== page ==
A new review published in the May 2017 edition of Frontiers in Nutrition analyzed the evidence to date that flavanols (found in dark chocolate and cocoa, among other foods) may benefit human brain function. Flavanols are a form of flavonoids, plant-based substances that have anti-inflammatory and antioxidant effects. Here’s a sample of the findings: Short-term consumption may be helpful. … Continue reading Flavanols, Chocolate and Your Brain
Author: Little Byte Nutrition
A “Human Milk Sugar Fermentate”
A new concept in the microbiome space, fermented human milk sugars: Human milk sugars, which can be cultured through yeast fermentation–in a similar process to making biofuel or brewing beer–seemed like a good fit. In breastfed infants, the human milk sugars help build up bifidobacterium in the gut, one of a few bacteria that can … Continue reading A “Human Milk Sugar Fermentate”
“Self-Dosing with Bacteria”
From Harvard Medical School's Health Blog: ...interest in probiotic supplements is on the rise. Some digestive disease specialists are recommending them for disorders that frustrate conventional medicine, such as irritable bowel syndrome. Since the mid-1990s, clinical studies suggest that probiotic therapy can help treat several gastrointestinal ills, delay the development of allergies in children, and … Continue reading “Self-Dosing with Bacteria”
The Latest Big Trial in Probiotics
Excerpt: The team found that babies who took this concoction had a significantly lower risk of developing sepsis—a life-threatening condition where infections trigger body-wide inflammation, restricted blood flow, and organ failure. Sepsis is one of the biggest killers of newborn babies, ending around 600,000 lives every year when they’ve barely begun. Some proportion of these … Continue reading The Latest Big Trial in Probiotics
What is a probiotic?
Byte Sized Summary: A "microbial preparation". Read more for context. If there were an abstract for a clinical study that read like a movie teaser, it might read like the following: The gastrointestinal (GI) tract of a fetus in utero is sterile but it becomes colonized with environmental microorganisms shortly after birth. Since the gut … Continue reading What is a probiotic?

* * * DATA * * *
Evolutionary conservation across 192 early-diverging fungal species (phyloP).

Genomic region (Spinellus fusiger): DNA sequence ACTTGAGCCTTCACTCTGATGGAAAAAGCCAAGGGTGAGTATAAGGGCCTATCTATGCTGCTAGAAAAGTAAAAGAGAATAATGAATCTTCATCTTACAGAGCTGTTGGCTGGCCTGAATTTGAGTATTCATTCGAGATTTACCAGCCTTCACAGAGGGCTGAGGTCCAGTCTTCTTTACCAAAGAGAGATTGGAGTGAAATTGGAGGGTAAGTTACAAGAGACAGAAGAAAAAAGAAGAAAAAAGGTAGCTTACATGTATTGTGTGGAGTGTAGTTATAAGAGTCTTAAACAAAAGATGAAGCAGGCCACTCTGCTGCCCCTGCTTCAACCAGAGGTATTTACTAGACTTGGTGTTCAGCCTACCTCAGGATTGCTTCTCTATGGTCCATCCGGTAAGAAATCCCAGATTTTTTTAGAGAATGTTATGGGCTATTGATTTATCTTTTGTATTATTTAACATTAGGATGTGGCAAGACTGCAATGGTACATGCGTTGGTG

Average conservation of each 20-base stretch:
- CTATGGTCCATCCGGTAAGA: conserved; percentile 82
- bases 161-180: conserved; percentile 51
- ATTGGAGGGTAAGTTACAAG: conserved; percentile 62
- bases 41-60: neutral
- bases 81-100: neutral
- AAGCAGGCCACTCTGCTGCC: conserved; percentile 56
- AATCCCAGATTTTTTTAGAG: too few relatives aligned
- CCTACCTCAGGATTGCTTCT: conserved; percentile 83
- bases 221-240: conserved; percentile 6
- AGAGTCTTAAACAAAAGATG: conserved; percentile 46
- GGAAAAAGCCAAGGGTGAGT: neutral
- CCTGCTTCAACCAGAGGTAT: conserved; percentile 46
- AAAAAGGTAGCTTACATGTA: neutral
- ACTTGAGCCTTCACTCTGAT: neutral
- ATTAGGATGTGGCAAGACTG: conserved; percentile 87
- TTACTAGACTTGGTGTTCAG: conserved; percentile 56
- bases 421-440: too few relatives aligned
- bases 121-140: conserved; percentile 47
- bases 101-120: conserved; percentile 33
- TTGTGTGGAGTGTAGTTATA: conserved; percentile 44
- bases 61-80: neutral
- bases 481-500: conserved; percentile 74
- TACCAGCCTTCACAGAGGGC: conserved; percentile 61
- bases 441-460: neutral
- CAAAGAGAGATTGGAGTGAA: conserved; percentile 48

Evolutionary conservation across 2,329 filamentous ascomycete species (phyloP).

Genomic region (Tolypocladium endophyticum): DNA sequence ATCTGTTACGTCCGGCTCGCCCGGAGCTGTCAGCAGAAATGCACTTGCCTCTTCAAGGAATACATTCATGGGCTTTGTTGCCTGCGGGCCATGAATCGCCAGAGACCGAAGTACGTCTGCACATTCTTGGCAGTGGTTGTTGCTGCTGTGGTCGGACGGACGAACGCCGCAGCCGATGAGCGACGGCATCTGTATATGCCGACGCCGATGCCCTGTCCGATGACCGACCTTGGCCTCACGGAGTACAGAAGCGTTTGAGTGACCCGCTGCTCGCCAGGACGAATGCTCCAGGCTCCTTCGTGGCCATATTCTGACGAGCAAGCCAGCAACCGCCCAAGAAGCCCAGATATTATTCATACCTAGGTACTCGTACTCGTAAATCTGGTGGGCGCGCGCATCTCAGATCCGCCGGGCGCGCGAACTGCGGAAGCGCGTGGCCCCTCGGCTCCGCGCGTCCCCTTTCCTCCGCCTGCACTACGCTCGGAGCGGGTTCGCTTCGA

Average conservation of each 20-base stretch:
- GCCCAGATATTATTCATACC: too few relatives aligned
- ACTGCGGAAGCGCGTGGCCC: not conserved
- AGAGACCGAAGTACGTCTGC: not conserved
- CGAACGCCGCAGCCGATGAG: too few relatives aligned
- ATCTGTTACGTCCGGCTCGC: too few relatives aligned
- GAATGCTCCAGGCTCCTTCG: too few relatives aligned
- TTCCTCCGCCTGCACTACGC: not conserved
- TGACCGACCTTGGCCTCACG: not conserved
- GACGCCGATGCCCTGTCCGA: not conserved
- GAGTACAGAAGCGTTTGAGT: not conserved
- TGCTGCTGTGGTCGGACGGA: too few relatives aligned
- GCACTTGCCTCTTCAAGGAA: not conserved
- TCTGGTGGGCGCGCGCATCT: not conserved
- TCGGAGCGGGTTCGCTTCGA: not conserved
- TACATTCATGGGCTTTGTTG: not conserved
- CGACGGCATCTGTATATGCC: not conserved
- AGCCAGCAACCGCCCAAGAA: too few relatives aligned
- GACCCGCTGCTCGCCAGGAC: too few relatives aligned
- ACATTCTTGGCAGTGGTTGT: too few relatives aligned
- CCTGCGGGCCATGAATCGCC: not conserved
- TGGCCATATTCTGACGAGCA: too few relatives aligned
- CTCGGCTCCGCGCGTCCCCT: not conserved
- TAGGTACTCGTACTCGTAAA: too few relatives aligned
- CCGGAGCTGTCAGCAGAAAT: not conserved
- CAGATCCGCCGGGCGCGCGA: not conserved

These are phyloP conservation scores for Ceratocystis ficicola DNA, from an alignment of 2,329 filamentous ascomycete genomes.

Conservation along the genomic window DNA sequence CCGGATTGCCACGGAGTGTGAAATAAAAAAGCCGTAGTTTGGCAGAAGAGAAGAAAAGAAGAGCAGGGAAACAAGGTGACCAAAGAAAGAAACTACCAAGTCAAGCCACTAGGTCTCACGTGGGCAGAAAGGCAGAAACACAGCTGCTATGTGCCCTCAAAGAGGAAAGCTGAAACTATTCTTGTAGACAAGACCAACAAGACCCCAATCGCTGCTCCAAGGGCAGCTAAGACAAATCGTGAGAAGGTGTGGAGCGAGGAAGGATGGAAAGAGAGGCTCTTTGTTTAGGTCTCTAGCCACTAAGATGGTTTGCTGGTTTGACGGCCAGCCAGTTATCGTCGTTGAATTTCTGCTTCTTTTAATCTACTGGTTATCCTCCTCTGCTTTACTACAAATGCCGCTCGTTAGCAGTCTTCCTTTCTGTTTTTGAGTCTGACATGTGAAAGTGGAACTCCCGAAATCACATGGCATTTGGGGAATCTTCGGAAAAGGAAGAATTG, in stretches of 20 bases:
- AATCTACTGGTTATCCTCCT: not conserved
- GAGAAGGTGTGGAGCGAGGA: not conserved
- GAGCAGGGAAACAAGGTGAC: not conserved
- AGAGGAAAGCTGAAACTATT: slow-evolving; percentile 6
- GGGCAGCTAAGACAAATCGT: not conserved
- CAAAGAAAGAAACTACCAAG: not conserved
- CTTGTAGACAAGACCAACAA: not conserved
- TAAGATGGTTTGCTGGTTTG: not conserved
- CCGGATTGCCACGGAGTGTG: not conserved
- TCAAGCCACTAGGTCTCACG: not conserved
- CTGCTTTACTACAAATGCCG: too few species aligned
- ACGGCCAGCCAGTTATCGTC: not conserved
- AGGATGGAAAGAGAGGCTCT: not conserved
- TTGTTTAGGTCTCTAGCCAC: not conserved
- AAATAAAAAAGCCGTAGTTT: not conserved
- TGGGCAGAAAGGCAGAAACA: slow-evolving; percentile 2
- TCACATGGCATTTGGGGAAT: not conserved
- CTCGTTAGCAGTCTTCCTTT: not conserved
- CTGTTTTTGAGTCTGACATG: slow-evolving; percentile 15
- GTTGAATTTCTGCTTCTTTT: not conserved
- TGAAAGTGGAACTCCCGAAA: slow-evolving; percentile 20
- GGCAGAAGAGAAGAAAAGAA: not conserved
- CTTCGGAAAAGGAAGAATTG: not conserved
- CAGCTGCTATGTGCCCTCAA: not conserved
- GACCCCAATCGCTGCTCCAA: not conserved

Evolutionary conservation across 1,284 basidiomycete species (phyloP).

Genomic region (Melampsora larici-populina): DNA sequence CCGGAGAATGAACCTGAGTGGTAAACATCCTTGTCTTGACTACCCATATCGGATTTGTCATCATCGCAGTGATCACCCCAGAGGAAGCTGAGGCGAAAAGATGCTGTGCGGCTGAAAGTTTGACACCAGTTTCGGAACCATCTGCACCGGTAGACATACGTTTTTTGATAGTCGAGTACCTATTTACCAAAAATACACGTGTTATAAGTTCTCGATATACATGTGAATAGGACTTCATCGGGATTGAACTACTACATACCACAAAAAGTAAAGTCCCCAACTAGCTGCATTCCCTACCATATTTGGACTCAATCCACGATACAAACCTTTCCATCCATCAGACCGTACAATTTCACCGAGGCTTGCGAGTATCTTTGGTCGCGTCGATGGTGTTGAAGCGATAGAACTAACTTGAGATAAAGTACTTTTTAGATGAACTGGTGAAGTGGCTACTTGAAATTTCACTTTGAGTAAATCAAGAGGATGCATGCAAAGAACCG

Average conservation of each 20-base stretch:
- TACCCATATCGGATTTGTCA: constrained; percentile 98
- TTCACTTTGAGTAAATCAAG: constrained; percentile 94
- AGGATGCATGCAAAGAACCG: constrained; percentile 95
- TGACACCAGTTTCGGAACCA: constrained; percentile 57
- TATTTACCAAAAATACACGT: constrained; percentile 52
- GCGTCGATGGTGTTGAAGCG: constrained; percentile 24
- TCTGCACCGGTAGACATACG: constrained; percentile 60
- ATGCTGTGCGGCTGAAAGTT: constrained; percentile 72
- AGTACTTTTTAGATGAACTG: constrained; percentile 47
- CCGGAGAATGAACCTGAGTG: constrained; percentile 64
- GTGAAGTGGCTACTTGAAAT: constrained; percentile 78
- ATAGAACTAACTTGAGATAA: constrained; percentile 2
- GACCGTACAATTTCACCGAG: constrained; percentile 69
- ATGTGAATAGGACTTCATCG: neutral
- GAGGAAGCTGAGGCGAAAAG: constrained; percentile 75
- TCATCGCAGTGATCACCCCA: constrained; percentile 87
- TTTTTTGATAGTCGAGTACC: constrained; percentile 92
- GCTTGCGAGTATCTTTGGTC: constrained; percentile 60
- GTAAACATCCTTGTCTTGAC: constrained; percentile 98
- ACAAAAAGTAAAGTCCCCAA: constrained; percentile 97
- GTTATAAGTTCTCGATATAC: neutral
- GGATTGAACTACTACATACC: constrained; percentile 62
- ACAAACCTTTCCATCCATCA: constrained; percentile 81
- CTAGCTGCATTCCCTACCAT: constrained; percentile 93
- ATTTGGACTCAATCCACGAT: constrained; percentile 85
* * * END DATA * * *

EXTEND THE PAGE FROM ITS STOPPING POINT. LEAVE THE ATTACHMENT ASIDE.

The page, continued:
If you've heard the name but still are curious here is podcast to chew on.Starting paleo can feel pretty daunting, but I promise you that it gets easier and easier over time!That is from the Paleo OMG blog, here is a link to their iTunes podcast
Sleeping Longer Boosts Basketball Players’ Speed, Accuracy and Performance
Byte Sized Summary: Increasing sleeping time helped basketball players run faster, shoot better, feel energized, less tired, and reported overall increased well being. Total objective nightly sleep time increased during sleep extension compared to baseline by 110.9 ± 79.7 min (P < 0.001). Subjects demonstrated a faster timed sprint following sleep extension (16.2 ± 0.61 … Continue reading Sleeping Longer Boosts Basketball Players’ Speed, Accuracy and Performance
Plant-Based Diets Can Have Risks Too
Researchers followed 200,000 adults over two decades and found that those who adhered to a plant-based diet rich in healthy foods, such as whole grains, fruits, vegetables, nuts, and legumes, had a substantially lower risk of heart disease than people whose diet typically included less healthy foods like refined grains and sugar-sweetened beverages. The study also found … Continue reading Plant-Based Diets Can Have Risks Too
Steps in the GAPS Diet
Steps in the GAPS Diet: Stage 1: Consume homemade bone broth, juices from probiotic foods and ginger, and drink mint or chamomile tea with honey between meals. People who are not dairy intolerant may eat unpasteurized, homemade yogurt or kefir. Stage 2: Add in raw organic egg yolks, ghee and stews made with vegetables … Continue reading Steps in the GAPS Diet
A Different Way to Squat
In the sixth century B.C., the story goes, the Olympic wrestler Milo of Croton trained by carrying a bull on his shoulders as it grew from a calf into a full-sized adult. That is from learning to squat in the New Yorker Link here.